“Yeah he’s right,” Ronnie said. “Besides, I don’t wanna leave Theresa alone any more.” Ben and Scotty both nodded in agreement.

Despite their feeling of failure at finding anything of interest in the cave all three boys still felt relieved that they had ventured as far as they had. They started to work their way back to the entrance.

Suddenly Scotty blurted out, “hey wait a minute guys, there’s no echo in here.” His astonishment lit up his face like a Christmas tree. “My voice has no echo.”

“Who cares,” Ben snorted. “Let’s go.”

Eventually they reached the entrance. Ronnie sighed in relief when Theresa came running up. She had been sitting in the wet sand trying to build yet another sand castle. A wide smile covered her face when her big brother emerged from the cave.

“Should we tell mom?” Theresa asked through tears.

“No!” Ronnie snapped. “I mean, I’ll tell her. You don’t say nothing, all right?”

Theresa bowed her head as strands of her hair stuck to her wet cheeks. “Okay, I won’t say nothin.”

As the two approached the back door the sound of glass shattering rung throughout the house. Their father was hitting their mother again. Ronnie looked at his little sister and wanted to take her away to safety right then and there but he knew he couldn’t leave his mother alone with his father. And then he came up with an idea.

“Theresa, just go along with me,” he whispered. She nodded.

“You dumb broad, you’re drunk again. I’ll teach you!” The words flew out the door like a hail of bullets. “Some wife you turned out to be.” Ronnie and Theresa entered the house.

“Dad! Dad! Come quick! There’s been an accident!” he shouted. “Ben and Scotty they’re hurt! Down past Gumbman’s Pier, they fell!”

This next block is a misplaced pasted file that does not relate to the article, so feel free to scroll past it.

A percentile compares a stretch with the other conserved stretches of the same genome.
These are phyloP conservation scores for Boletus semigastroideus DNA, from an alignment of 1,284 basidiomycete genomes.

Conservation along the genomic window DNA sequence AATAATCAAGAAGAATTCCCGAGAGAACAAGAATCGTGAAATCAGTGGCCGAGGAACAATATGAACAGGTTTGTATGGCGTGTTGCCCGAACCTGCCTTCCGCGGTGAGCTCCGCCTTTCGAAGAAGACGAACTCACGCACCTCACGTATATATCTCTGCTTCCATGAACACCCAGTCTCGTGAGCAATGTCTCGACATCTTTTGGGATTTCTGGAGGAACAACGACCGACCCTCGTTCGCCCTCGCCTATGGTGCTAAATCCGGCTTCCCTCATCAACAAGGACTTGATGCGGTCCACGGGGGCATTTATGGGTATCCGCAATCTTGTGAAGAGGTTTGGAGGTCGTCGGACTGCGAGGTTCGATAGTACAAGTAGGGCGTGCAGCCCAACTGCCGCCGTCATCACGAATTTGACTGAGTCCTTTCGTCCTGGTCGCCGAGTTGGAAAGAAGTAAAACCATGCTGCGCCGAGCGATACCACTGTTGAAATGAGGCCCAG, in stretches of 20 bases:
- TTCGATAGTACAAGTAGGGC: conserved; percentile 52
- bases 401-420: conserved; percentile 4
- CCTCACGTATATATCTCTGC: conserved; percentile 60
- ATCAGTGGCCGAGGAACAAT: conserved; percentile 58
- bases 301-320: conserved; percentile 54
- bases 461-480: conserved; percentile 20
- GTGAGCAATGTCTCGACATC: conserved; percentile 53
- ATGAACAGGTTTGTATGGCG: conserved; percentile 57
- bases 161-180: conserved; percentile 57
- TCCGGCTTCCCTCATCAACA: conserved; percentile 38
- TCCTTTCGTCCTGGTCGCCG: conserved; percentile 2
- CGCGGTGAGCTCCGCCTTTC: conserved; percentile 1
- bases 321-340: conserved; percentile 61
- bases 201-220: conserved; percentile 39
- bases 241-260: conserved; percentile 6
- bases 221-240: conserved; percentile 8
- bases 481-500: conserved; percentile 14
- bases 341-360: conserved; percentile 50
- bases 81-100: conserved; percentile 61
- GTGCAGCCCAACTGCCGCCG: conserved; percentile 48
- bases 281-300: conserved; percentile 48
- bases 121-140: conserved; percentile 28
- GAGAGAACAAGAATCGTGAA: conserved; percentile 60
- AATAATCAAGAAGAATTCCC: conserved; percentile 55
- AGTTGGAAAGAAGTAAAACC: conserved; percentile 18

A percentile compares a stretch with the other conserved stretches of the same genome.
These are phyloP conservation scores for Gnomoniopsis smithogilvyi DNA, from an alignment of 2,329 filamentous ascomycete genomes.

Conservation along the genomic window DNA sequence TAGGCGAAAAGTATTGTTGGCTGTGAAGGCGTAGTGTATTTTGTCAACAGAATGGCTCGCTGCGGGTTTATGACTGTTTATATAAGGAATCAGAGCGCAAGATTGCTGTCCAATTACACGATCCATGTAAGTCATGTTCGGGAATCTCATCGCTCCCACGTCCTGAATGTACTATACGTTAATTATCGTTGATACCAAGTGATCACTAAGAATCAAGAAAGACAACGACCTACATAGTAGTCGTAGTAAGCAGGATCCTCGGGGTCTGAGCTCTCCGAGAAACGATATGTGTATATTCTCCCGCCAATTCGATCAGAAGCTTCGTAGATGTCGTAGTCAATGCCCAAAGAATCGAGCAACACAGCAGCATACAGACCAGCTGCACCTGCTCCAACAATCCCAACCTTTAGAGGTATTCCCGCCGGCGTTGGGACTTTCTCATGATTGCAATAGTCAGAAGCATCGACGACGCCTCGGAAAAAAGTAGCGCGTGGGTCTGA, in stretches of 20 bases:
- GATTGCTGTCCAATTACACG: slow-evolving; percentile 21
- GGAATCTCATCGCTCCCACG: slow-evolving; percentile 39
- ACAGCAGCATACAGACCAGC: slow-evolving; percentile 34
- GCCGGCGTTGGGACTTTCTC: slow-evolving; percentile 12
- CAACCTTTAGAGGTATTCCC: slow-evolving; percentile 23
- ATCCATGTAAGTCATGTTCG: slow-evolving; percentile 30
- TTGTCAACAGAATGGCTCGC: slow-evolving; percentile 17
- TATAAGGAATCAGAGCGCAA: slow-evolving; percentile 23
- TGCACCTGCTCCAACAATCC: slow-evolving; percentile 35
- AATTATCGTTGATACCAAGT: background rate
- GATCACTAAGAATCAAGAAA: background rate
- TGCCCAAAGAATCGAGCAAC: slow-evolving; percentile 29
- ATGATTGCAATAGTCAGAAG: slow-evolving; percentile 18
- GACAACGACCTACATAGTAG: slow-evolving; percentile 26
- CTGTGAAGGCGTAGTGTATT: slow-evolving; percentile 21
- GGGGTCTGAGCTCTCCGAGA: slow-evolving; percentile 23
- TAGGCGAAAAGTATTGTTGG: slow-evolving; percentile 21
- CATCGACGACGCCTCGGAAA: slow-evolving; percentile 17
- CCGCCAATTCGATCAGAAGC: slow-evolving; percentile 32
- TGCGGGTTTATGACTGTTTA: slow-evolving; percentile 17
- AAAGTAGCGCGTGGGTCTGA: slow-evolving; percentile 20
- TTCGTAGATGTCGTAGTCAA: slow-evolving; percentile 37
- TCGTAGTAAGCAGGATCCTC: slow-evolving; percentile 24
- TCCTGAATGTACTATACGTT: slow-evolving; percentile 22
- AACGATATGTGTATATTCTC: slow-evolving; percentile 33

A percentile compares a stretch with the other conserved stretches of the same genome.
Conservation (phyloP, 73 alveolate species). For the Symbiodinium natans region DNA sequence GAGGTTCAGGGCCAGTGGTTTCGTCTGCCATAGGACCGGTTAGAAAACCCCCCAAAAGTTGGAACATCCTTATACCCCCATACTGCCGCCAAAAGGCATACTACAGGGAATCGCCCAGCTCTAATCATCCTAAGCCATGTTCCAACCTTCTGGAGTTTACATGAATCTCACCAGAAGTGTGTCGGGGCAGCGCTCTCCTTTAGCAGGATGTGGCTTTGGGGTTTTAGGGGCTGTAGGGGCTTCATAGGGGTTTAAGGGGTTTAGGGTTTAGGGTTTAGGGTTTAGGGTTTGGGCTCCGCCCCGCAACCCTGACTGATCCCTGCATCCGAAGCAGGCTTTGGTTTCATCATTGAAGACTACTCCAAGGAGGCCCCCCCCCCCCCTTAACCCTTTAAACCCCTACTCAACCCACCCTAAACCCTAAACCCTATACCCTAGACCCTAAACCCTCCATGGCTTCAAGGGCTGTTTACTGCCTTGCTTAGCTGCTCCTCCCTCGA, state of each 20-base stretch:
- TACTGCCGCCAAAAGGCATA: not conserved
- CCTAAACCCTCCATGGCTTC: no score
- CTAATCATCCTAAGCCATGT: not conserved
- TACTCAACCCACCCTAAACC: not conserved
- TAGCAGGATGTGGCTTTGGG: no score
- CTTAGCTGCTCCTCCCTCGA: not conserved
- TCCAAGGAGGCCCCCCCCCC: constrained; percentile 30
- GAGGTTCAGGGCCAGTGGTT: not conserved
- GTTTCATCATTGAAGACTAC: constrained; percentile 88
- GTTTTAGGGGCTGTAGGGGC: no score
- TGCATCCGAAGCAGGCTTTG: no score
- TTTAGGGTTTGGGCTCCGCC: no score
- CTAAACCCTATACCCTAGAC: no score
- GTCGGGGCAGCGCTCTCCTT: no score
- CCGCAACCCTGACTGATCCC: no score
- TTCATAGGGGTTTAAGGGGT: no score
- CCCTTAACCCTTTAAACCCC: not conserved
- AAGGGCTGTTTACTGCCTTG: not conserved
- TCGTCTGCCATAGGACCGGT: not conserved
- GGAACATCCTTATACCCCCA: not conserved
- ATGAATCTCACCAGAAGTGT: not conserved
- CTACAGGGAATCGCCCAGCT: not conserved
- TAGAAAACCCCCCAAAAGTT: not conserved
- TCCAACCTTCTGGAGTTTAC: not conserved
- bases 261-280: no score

He was most surprised to see his brute of a father running behind him with a concerned look on his face. Granted, it wasn’t too believable but he was following and that’s what mattered.

“What have you punks done this time,” he bellowed between gasps for breath. “You just wait till I get you home later.” Ronnie ignored him and kept running as fast as he could.

Eventually they reached the huge protrusion of rock and worked their way around to where the cave was.

“Where in blazes are they?” his dad angrily shouted.

“Ahh…they’re in the cave. They slipped and hit their heads while exploring,” Ronnie lied.

His dad grunted in disgust. He hated enclosed spaces and a cave fit into that category perfectly. He hesitated and then withdrew a gleaming nine millimeter from his inside coat pocket. “How far in are they?”

“About a couple hundred feet.”

“Great, just freakin great! You wait till I get you home mister.”

Ronnie smiled as his dad entered the cave. His plan was working perfectly. A small bit of remorse crept into his mind but was quickly dismissed as he remembered the years of abuse. Besides, he had no choice now. He had already thought of what to tell the police and his mother, now it was just a matter of finishing the job. He turned and started to walk away.

In the corner of his eye he noticed the two enormous slits in the rock above the cave. He stopped and watched as they creaked open to reveal deep red eyes underneath. Ronnie grinned.

“Bon’ appetite,” he mused to himself as the cave slammed shut.

Copyright Rick McQuiston 2006

Rick McQuiston has been writing now for several years and have recently been starting to submit some of his work.  He enjoys anything that is horror related and his biggest influences are Stephen King, Charles L. Grant and F. Paul Wilson.  He lives in Warren, Michigan with his wife, daughter (who is also an aspiring author) and his son.